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Another Week Of Woes For The Turkey ETF

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Another Week Of Woes For The Turkey ETF
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Compared to the prior week, last week wasn't all that bad for the iShares MSCI Turkey ETF (NYSE: TUR). The only U.S.-listed exchange traded fund dedicated to Turkish stocks lost 0.79 percent last week.

TUR is still down almost 23 percent month-to-date and more than 51 percent year-to-date. More bad news for Turkey arrived Friday after the close of U.S. markets when Standard & Poor's cut the country's credit rating deeper into junk territory.

What Happened

S&P lowered Turkey's long-term foreign currency sovereign credit rating to B+ and the long-term local currency rating to BB-. Last month, Fitch Ratings issued a BB sovereign rating for Turkey with a negative outlook. In early June, Moody's Investors Service had a Ba2 rating on Turkey, but that rating is under review.

On the S&P ratings scale, ratings of BB or B “are regarded as having significant speculative characteristics,” according to the ratings agency. “'BB' indicates the least degree of speculation and 'C' the highest. While such obligations will likely have some quality and protective characteristics, these may be outweighed by large uncertainties or major exposure to adverse conditions.”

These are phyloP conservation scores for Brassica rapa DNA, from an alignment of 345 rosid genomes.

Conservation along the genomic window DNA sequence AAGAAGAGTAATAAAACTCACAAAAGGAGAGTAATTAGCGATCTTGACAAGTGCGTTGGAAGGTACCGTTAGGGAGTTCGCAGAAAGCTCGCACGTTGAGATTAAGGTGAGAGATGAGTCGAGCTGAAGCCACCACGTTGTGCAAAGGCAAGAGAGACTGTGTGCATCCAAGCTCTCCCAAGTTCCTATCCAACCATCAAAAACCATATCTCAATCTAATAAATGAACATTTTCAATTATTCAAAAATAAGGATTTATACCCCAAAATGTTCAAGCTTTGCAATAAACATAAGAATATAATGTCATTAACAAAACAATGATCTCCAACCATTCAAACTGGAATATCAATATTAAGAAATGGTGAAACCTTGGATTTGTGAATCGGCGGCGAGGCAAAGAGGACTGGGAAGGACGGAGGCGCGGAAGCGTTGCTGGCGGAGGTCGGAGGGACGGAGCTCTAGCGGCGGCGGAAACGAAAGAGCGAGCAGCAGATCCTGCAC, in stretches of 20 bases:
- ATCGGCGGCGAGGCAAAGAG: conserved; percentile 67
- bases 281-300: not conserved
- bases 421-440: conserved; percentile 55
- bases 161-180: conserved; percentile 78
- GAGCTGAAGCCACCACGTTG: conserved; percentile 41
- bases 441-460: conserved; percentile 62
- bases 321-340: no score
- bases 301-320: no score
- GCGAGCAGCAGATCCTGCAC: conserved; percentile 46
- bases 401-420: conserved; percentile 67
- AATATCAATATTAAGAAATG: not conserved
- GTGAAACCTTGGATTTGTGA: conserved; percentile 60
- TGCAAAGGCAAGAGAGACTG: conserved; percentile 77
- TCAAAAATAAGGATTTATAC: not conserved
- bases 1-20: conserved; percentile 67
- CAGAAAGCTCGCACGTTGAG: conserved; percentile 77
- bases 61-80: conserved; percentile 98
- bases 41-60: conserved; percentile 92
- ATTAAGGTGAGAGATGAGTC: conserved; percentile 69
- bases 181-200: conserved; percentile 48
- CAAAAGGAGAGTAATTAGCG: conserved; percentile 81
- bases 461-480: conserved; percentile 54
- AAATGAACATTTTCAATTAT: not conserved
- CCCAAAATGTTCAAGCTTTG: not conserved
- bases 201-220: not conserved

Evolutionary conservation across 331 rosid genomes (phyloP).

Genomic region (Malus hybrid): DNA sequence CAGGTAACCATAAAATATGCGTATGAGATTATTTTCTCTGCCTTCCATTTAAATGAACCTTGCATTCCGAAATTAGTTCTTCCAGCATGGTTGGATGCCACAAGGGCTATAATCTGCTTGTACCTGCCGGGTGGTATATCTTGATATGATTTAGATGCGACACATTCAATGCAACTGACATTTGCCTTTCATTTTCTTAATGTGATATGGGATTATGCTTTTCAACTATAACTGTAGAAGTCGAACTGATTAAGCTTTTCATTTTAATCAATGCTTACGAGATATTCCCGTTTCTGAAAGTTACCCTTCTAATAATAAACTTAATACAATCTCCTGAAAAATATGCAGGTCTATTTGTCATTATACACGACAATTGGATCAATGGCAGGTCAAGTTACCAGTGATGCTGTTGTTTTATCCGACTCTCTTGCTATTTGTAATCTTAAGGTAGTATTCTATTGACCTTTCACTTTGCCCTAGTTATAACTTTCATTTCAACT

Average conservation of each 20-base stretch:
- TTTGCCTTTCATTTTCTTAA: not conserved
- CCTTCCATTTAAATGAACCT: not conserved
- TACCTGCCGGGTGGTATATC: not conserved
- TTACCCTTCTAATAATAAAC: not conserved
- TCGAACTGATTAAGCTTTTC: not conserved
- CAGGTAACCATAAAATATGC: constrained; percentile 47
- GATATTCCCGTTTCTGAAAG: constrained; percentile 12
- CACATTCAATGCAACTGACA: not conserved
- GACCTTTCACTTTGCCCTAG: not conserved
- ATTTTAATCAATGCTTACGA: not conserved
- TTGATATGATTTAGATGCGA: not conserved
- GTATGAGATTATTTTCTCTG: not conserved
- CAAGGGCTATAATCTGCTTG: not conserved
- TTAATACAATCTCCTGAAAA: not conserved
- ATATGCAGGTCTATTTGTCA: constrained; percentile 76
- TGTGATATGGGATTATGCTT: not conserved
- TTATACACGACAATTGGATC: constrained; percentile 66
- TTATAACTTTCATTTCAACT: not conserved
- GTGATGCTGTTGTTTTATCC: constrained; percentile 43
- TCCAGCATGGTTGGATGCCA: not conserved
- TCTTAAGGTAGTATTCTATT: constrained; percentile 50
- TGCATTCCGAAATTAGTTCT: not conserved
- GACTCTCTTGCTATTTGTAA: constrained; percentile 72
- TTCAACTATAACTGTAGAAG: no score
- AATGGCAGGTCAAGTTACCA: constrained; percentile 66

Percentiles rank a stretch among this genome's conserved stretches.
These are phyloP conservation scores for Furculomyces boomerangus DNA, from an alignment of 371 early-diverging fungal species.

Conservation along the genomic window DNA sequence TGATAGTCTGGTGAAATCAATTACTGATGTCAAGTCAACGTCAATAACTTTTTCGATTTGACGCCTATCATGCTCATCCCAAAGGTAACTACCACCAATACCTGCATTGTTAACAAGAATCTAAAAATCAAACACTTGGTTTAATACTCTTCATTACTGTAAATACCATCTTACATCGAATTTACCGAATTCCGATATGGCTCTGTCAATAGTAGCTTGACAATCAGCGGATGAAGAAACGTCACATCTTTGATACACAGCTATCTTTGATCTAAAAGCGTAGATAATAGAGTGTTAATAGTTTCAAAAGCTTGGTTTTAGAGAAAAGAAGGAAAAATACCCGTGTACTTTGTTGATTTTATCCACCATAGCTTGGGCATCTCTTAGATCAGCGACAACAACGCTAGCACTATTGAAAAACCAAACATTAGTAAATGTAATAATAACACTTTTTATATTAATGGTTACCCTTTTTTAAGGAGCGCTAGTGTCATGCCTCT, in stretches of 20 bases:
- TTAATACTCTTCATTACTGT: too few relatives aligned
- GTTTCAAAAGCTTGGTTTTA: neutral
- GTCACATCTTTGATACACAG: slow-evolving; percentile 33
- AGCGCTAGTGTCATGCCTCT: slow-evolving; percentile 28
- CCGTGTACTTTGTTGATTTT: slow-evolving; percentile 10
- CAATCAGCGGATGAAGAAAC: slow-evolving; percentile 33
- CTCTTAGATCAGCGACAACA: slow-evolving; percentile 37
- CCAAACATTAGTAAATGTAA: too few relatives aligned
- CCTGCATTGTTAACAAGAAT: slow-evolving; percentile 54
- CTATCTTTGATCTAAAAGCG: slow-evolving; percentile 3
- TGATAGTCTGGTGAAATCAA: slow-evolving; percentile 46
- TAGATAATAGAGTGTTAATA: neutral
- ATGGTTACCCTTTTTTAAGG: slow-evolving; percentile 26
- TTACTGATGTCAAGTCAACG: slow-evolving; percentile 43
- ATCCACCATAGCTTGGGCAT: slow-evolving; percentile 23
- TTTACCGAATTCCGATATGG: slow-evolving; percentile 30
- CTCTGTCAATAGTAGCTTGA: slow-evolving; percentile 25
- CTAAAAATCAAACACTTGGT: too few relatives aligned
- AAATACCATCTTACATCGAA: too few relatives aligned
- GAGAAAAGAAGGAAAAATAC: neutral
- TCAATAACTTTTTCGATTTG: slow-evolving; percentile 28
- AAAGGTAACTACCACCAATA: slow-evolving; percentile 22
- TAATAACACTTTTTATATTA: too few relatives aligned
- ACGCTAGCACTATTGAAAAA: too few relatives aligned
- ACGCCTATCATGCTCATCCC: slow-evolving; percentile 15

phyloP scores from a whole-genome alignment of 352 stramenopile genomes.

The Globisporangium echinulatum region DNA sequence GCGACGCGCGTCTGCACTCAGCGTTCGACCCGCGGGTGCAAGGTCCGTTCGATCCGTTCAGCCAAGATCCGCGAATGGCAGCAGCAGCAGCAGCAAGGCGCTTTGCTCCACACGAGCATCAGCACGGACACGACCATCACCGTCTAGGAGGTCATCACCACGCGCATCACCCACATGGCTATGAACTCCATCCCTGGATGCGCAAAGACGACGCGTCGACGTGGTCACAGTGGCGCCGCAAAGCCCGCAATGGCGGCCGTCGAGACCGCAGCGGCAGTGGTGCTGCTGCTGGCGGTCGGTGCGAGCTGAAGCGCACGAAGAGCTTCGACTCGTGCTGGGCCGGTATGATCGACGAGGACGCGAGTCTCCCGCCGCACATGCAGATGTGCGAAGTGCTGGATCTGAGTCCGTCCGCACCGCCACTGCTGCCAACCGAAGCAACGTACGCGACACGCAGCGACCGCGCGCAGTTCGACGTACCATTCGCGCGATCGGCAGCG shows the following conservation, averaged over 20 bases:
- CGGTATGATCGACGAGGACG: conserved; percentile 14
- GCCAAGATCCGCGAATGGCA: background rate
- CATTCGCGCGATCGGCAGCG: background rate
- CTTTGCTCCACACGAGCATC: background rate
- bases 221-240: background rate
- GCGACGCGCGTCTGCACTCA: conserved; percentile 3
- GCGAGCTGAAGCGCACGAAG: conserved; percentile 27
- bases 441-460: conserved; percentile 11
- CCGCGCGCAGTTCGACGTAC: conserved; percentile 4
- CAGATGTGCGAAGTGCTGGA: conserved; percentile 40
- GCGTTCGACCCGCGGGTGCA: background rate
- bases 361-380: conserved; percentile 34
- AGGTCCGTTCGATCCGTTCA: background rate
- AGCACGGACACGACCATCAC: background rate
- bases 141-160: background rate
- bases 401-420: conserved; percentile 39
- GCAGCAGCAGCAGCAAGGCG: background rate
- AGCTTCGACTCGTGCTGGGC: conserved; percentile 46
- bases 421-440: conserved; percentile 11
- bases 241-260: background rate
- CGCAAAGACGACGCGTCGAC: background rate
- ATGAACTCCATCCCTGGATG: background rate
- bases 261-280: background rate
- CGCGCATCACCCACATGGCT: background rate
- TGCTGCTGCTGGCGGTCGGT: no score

"Over the last two weeks, the Turkish lira has exhibited extreme volatility," according to S&P. "This follows Turkey's prolonged economic overheating, external leveraging, and policy drift."

Why It's Important

Lower credit ratings mean Turkey will have to offer higher yields on any debt it issues to compensate investors for the perceived risk attached to those bonds. Those higher yields could also raise external financing costs at a time when Turkey is grappling with a soaring current account deficit.

“S&P projected that Turkey's economy will contract in 2019, and said the currency weakening has negative fiscal implications, including straining corporate balance sheets and putting more pressure on domestic banks,” reports CNBC.

Since the start of the third quarter, TUR has seen inflows of more than $196 million, but data suggest some of those inflows are tied to bearish traders borrowing shares of the ETF's underlying basket to establish short positions.

What's Next

Some global investors are apprehensive about Turkish assets based on policy responses many deem ineffective.

“Despite heightened economic risks, we believe the policy response from Turkey's monetary and fiscal authorities has so far been limited,” said S&P.

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